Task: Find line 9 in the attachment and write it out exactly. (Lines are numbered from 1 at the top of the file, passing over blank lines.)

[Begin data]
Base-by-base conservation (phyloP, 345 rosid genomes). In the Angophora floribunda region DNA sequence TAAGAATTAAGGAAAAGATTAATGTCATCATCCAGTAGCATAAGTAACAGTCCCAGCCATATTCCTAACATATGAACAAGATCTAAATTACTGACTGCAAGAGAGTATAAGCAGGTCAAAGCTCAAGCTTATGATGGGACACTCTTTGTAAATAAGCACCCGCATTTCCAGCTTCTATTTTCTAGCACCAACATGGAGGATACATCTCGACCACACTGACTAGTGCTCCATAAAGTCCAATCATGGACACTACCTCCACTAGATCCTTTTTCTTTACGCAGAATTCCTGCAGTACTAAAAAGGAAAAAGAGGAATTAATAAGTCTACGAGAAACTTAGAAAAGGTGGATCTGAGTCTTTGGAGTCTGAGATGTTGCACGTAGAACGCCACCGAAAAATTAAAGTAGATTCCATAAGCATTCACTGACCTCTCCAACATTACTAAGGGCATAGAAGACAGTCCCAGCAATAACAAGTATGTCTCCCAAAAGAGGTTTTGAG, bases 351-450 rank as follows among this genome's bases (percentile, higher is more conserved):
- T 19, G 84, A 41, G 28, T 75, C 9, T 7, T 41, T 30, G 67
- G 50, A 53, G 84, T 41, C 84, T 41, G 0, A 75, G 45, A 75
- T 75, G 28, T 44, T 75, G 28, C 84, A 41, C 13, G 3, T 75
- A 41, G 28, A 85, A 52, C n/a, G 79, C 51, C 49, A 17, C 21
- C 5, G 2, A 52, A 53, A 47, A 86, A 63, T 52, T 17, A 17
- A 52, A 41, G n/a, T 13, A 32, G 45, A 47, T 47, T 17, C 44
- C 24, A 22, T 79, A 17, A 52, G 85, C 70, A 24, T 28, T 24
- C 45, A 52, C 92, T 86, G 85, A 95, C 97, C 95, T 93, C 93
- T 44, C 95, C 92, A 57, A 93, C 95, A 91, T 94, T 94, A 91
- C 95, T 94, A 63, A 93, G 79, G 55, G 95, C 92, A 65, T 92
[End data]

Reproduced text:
- C 45, A 52, C 92, T 86, G 85, A 95, C 97, C 95, T 93, C 93